MIT’s New 3-D Printer Uses Molten Glass As A Medium
Developed in collaboration with MIT’s Glass Lab, the printer contains a “kiln cartridge” that heats up the material at an incredible 1,900 degrees until it is molten. In a lower chamber, the glass is softened through a heat treatment process called annealing and funneled through an alumina-zircon-silica nozzle. In the video, the machine creates objects by methodically laying down transparent layers of glass that look like instantly hardening honey.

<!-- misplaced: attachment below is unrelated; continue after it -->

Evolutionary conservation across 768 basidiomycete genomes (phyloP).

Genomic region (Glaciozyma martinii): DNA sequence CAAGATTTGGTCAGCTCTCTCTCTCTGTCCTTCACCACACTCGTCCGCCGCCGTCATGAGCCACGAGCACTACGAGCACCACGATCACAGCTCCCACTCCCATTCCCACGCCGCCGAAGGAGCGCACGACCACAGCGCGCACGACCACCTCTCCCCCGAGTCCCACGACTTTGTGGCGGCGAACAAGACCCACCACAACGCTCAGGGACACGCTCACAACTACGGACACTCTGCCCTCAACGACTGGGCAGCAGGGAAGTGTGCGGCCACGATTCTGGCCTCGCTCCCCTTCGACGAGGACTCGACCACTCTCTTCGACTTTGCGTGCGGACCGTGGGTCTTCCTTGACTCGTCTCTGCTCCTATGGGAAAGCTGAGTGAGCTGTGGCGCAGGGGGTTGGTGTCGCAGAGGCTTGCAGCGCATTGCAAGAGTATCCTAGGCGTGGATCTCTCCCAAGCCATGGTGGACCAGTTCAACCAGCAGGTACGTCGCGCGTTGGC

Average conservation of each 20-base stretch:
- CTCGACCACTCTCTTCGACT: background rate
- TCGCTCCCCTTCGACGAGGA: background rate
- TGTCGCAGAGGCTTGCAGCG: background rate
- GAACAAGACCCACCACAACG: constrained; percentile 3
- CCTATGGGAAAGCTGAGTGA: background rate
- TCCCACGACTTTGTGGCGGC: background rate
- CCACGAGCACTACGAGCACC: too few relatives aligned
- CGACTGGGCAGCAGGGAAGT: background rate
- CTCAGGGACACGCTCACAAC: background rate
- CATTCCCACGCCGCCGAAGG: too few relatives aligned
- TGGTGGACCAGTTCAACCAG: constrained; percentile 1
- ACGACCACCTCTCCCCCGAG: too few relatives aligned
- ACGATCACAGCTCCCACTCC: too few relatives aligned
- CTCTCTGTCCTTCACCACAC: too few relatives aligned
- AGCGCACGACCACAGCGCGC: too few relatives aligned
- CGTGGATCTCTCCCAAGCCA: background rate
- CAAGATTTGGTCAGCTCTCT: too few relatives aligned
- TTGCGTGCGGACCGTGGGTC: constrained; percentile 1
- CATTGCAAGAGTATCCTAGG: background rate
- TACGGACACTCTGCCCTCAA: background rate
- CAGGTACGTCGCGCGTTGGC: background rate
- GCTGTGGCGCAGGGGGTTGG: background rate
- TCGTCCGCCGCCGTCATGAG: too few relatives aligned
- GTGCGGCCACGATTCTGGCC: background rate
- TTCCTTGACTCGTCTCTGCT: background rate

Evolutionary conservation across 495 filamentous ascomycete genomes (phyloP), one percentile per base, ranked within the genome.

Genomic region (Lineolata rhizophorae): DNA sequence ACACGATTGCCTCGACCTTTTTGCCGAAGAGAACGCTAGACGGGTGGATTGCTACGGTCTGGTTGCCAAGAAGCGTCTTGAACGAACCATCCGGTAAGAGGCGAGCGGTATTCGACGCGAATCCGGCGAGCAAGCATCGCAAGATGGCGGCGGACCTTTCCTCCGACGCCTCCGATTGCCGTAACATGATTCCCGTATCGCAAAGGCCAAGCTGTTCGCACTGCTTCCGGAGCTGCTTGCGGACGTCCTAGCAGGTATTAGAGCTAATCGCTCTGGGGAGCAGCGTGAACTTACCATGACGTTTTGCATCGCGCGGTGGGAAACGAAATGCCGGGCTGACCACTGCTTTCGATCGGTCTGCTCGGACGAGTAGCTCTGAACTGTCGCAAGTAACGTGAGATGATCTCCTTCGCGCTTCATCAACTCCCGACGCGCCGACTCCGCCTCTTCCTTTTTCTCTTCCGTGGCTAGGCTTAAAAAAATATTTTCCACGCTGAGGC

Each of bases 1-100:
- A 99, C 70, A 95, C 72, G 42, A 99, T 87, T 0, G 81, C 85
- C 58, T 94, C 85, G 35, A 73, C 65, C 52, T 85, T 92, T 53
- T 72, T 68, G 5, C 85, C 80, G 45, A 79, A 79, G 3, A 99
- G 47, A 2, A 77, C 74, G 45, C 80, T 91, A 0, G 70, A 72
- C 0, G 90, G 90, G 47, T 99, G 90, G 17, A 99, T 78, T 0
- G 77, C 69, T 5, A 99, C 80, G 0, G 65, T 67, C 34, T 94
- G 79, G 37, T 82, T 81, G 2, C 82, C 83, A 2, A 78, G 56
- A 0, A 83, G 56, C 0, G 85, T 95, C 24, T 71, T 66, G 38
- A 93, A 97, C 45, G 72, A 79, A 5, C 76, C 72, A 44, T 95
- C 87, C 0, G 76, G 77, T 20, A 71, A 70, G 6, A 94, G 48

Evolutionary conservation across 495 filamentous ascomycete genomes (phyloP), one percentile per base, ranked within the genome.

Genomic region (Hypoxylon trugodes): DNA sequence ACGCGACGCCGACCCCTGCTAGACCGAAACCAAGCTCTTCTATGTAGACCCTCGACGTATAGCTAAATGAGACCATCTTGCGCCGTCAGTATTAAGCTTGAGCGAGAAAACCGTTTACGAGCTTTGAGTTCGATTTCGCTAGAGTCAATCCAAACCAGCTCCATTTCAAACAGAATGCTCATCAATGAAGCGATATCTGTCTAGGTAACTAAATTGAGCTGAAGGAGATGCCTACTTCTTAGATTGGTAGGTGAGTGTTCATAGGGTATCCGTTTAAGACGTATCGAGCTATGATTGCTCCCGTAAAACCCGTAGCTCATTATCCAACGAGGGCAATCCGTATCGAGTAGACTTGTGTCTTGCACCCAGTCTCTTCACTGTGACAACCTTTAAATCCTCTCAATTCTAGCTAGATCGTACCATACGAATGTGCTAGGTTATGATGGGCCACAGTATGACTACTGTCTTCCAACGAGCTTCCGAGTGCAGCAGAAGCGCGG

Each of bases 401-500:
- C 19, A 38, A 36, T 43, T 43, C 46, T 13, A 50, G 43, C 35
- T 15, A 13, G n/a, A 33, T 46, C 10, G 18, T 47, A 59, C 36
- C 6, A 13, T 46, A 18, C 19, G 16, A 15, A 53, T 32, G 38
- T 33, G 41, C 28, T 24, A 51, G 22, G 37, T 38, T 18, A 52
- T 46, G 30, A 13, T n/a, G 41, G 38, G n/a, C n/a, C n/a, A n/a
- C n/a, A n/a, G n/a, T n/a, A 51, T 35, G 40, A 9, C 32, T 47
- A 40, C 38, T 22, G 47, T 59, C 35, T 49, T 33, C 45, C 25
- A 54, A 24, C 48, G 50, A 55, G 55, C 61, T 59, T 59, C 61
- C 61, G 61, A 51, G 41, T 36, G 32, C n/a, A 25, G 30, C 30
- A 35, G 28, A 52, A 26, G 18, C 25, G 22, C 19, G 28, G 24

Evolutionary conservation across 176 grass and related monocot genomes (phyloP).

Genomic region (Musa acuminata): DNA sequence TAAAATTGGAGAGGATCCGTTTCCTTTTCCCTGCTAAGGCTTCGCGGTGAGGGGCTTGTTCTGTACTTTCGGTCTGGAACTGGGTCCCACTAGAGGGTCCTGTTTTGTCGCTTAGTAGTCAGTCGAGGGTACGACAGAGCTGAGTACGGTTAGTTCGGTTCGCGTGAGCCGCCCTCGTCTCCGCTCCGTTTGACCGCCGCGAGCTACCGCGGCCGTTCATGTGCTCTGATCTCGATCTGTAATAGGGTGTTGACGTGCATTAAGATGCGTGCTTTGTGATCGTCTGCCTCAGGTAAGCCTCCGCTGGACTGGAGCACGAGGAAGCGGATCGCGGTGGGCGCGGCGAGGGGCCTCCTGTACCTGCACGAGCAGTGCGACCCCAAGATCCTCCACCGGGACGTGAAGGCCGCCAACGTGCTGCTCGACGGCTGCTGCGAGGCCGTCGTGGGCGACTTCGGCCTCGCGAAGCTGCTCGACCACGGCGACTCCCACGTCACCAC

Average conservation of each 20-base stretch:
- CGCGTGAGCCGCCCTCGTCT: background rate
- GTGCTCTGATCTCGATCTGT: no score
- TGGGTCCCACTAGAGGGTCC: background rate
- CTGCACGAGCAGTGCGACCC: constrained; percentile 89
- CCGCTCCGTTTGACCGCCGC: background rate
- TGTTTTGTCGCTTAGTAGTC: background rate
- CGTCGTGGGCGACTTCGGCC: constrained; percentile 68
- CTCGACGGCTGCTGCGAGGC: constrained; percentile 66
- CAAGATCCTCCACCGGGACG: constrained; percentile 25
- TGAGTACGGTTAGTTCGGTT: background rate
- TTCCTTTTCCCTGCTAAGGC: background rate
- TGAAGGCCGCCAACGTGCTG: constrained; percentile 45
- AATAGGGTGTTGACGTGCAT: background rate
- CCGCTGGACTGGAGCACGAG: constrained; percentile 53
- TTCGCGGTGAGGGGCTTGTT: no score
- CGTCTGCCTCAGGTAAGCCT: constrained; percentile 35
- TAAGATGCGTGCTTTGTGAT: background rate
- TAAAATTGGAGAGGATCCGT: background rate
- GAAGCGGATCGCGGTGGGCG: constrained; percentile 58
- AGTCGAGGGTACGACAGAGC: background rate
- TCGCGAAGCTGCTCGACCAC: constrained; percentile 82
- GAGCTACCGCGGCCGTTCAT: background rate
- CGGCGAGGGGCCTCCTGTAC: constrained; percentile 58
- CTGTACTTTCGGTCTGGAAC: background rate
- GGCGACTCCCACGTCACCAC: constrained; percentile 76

Mediated Matter—the innovative MIT Media Lab researchers behind a silk pavilion constructed by 6,500 live silkworms and a robot trained to weave architectural structures—has so far been using the printer to create glass vases, prisms and other decorative objects, which will exhibited in 2016 at the Cooper Hewitt in New York. However, Mediated Matter’s director Neri Oxman tells ArchDaily that the technology has the potential for applications on a much larger scale, like glass-printed building facades or fiber optic cables that transmit data faster. “Now [we can] consider printable optoelectronics, or the possibility of combining optical fibers for high-speed data transmission by light, combined within glass printed building facades. It also hold significant implications for all things glass: aerodynamic building facades optimized for solar gain,” she says.